About Additive Color:
In my one decade, years ago, of earning a living exclusively as a photographer in Boston, two of my favorite clients were Boston magazine, where I got over my reluctance to do portraits and was able meet interesting people, and Polaroid Corporation, which often let me shoot whatever caught my eye. The impressionistic images in this gallery are examples of that, but before I explain how digital technology finally allowed me to make good prints of them, here’s a little bit of background. (If you want the nuts and bolts of the technique behind them, you can skip the next few paragraphs.)
My first real assignment for Polaroid was shooting with the newly-released 8x10 Polacolor film. I took an 8x10 view camera and the bulky hardware needed to process the film to the Jersey Shore, taking pictures of what was then a decrepit but picturesque landscape—weatherbeaten storefronts, abandoned amusement parks—and doing the “postproduction” work out of the back of my station wagon.
My last assignment for Polaroid was for the introduction of the Spectra camera. Spectra film developed before your eyes, as with SX-70 film, but had a rectangular format and was of higher quality. I shot a lot of pictures with the camera for national advertising—ironically, the first and only job on which I had the budget to hire an assistant—and also took a few hundred packs of the film on a trip into Canada and the upper Midwest, during which I simply made “art” photographs that were ultimately used in the first instruction manual for the camera, among other purposes. It was the most lucrative photo assignment I’ve ever had, its proceeds providing the downpayment for my first house. And (again, ironically) it was done with what was, essentially, a point-and-shoot camera. (I confess that I “tricked” the camera a bit, for example using hand-cut gelatin filters over the flash and lens, which an amateur wouldn’t ordinarily do. So much for truth in advertising!)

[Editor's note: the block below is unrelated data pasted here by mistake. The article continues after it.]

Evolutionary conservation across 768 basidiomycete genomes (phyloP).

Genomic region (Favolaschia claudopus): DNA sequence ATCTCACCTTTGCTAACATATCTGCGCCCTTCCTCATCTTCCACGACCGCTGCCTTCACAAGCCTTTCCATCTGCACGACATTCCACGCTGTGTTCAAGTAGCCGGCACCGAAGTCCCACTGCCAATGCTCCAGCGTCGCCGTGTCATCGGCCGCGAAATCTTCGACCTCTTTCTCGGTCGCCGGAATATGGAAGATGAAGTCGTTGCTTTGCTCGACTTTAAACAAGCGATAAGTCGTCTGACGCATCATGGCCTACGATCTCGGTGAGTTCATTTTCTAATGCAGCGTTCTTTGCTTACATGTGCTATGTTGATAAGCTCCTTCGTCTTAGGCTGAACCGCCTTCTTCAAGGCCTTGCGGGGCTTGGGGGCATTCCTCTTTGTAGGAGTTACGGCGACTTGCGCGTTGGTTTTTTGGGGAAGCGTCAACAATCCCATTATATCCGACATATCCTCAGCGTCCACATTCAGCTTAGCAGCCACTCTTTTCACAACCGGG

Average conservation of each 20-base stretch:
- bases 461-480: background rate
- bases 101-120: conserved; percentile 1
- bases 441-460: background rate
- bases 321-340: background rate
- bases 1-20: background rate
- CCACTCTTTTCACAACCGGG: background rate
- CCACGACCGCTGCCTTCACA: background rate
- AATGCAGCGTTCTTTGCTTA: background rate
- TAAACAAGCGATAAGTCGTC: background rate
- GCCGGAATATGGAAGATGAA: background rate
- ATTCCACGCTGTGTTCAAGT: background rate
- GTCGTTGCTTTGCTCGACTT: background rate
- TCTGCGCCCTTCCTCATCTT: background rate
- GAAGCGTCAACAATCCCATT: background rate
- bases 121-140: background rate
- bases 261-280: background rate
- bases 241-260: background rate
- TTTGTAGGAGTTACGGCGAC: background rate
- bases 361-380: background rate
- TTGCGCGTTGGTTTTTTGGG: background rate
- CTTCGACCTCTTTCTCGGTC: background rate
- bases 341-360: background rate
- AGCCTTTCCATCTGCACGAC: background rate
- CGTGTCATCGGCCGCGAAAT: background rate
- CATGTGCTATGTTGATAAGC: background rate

In between those two assignments, I was heavily involved in the introduction of Polaroid’s 35mm instant films. The technology behind these clever emulsions was a reworking of Polavision, the company’s failed instant movie film. (In fact, my first actual assignment for Polaroid, a one-off, nonprofessional job I did when I was still in art school, was shooting hundreds of identical Polavision reels of an exhausted clown juggling balls.) The 35mm instant films were exposed in an SLR camera like regular 35mm film. The difference was that after exposing them (immediately or later on) you’d put the film cassette and a dedicated cartridge (which was loaded with the needed processing chemicals) into a small, light-tight tabletop processor, then hand-crank the film out of the cassette so that it was sandwiched with a long retaining strip. You waited a minute—I always gave it a little extra time—then cranked the film back into the cassette. (Later Polaroid brought out an electric version. I still have one, a textbook example of obsolete technology.)